Structural cables are widely adopted around the world in offshore construction, sports stadia, large scale bridges, Ferris wheels and suspended canopy and fabric structures. However, the robustness of such structures to blast or impact is uncertain with a particular concern related to the loss of a primary structural cable when damaged by high velocity blast fragmentation. This paper presents the first ever numerical and experimental study on commonly used high-strength steel spiral strand cables subjected to high velocity fragment impact. Spiral strand cables were impacted by 20 mm fragment simulating projectiles travelling at velocities between 200 and 1400 m/s. Complex 3D non-linear finite element models were developed and carefully compared with experimental tests. The penetration resistance of the cables and resultant damage were studied with respect to fragment impact velocity. It was found that for all the impact velocities, the fragment penetration depth was less than half of the cable diameter demonstrating a considerable amount of resilience. Considering the damage caused, the residual cable breaking strengths were estimated and found to be still higher than the minimum breaking load of an un-damaged cable. The numerical models were also able to reproduce the main features of the impact tests, including the extent of localised damage area, the fragment penetration depth and mode of individual wire failures, thus demonstrating their potential to be widely used in industry for structural resilience and robustness assessments by structural engineers.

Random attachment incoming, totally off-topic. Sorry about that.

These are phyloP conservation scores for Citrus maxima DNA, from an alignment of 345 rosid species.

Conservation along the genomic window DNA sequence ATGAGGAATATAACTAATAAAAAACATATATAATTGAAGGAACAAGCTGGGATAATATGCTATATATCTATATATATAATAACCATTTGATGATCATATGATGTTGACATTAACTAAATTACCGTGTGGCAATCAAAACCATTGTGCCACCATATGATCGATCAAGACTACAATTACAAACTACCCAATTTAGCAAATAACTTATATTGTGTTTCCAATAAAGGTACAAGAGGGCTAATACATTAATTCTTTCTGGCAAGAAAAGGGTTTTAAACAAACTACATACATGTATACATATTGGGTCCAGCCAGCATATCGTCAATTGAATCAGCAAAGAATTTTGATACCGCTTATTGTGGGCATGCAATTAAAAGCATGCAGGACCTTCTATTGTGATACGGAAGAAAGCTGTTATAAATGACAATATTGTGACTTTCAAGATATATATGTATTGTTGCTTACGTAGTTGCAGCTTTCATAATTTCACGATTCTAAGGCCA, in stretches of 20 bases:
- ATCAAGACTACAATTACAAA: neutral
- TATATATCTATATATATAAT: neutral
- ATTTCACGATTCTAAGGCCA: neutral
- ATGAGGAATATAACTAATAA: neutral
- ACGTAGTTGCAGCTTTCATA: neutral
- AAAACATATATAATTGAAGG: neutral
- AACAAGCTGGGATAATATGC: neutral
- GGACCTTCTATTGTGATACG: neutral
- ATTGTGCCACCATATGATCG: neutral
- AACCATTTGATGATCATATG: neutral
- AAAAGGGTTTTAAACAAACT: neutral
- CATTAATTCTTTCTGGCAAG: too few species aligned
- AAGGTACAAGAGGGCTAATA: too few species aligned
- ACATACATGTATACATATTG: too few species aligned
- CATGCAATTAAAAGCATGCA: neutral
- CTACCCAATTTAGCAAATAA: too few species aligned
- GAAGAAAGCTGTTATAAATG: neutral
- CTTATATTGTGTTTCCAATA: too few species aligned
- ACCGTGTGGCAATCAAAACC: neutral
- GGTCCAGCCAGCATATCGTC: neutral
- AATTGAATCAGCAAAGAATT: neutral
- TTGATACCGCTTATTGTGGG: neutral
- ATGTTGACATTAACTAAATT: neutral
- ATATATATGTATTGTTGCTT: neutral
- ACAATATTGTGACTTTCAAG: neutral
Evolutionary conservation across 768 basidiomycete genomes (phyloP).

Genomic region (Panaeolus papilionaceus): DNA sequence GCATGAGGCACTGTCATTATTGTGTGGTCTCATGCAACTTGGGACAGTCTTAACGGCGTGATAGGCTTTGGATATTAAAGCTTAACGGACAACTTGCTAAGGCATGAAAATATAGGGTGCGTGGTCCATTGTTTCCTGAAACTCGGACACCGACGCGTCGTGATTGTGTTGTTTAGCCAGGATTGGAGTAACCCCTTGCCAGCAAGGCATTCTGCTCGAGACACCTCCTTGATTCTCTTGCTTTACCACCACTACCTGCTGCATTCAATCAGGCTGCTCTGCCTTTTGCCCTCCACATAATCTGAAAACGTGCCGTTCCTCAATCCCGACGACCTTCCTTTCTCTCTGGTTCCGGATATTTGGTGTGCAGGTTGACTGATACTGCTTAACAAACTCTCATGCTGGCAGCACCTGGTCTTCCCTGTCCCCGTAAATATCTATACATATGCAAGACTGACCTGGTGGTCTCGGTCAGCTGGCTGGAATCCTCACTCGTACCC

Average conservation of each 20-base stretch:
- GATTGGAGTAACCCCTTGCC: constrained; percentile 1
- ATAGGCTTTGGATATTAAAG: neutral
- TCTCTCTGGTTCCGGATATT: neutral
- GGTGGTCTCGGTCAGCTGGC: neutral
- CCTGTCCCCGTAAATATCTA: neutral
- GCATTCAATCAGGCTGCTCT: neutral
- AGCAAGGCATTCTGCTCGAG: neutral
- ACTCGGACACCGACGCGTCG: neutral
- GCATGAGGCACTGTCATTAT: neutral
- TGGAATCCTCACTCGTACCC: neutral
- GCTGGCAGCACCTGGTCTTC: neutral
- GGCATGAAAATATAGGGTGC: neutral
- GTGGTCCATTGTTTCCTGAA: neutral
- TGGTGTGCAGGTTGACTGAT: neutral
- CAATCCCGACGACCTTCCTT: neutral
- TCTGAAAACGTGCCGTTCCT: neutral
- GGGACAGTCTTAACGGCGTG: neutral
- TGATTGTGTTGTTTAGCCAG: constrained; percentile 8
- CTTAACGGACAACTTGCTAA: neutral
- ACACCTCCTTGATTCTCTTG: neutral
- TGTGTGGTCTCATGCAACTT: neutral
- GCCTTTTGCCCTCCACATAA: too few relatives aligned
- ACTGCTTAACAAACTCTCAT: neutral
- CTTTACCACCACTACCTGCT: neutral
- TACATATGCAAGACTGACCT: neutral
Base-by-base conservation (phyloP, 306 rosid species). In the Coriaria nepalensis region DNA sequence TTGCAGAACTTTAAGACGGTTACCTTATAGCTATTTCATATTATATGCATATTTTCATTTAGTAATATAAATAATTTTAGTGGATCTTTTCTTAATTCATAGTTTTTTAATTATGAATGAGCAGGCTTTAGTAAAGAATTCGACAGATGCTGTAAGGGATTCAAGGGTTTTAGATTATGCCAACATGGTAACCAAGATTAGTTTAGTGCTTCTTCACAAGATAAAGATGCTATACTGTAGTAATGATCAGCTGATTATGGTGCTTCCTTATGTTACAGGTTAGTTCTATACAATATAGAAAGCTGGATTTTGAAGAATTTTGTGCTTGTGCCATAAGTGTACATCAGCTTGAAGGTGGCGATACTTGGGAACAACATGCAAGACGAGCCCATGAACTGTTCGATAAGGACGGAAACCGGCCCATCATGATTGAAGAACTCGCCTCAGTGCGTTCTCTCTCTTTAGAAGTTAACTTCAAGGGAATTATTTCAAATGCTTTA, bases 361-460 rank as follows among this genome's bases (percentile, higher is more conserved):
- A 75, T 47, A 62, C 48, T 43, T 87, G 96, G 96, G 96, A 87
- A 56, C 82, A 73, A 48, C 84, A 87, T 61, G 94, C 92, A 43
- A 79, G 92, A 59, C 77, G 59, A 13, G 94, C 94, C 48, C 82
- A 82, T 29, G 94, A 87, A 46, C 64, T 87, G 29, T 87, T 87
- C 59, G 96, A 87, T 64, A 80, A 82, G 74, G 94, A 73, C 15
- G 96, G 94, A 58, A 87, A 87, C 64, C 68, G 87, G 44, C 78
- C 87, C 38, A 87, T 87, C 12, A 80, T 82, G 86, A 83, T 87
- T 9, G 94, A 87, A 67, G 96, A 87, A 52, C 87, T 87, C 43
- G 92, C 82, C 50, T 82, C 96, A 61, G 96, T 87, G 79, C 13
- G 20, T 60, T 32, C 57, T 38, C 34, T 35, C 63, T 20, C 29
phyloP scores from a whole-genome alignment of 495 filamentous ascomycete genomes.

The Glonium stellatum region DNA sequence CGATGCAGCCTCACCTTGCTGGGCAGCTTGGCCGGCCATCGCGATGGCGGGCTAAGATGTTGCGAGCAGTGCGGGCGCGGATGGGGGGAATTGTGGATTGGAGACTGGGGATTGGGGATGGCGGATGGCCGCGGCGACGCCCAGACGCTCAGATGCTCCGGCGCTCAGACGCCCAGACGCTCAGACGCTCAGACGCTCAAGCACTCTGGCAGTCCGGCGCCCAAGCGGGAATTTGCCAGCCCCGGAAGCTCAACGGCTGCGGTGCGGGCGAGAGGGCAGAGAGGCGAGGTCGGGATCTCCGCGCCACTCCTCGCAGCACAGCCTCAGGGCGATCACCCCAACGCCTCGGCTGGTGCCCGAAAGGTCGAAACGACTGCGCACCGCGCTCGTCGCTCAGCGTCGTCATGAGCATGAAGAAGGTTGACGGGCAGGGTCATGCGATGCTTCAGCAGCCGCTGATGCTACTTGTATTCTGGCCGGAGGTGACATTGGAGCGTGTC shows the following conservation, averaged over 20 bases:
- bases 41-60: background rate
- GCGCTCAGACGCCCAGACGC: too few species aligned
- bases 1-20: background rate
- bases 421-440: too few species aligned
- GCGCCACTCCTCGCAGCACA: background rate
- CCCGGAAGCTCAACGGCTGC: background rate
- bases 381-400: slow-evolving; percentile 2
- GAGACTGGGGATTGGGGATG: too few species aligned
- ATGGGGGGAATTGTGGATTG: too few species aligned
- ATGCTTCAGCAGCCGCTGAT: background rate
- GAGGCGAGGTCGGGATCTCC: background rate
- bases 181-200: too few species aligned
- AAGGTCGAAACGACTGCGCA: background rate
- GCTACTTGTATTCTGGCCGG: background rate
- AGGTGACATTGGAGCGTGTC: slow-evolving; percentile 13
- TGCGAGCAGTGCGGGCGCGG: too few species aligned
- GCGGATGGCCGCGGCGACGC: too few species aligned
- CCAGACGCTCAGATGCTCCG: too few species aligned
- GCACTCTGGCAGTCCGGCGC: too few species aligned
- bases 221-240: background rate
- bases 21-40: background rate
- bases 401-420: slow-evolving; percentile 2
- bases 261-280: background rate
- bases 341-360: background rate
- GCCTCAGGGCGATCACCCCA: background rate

Bibliographical notePublisher Statement: NOTICE: this is the author’s version of a work that was accepted for publication in International Journal of Impact Engineering. Changes resulting from the publishing process, such as peer review, editing, corrections, structural formatting, and other quality control mechanisms may not be reflected in this document. Changes may have been made to this work since it was submitted for publication. A definitive version was subsequently published in International Journal of Impact Engineering, [107, (2017)] DOI: 10.1016/j.ijimpeng.2017.04.026
© 2017, Elsevier. Licensed under the Creative Commons Attribution-NonCommercial-NoDerivatives 4.0 International http://creativecommons.org/licenses/by-nc-nd/4.0/
FunderThis study is funded by UK EPSRC and ARUP through a CASEAward (No.CASE/CAN/07/107).
- Spiral strand cable
- Non-linear finite element method
- Fragment simulating projectile
- Modified Johnson–Cook model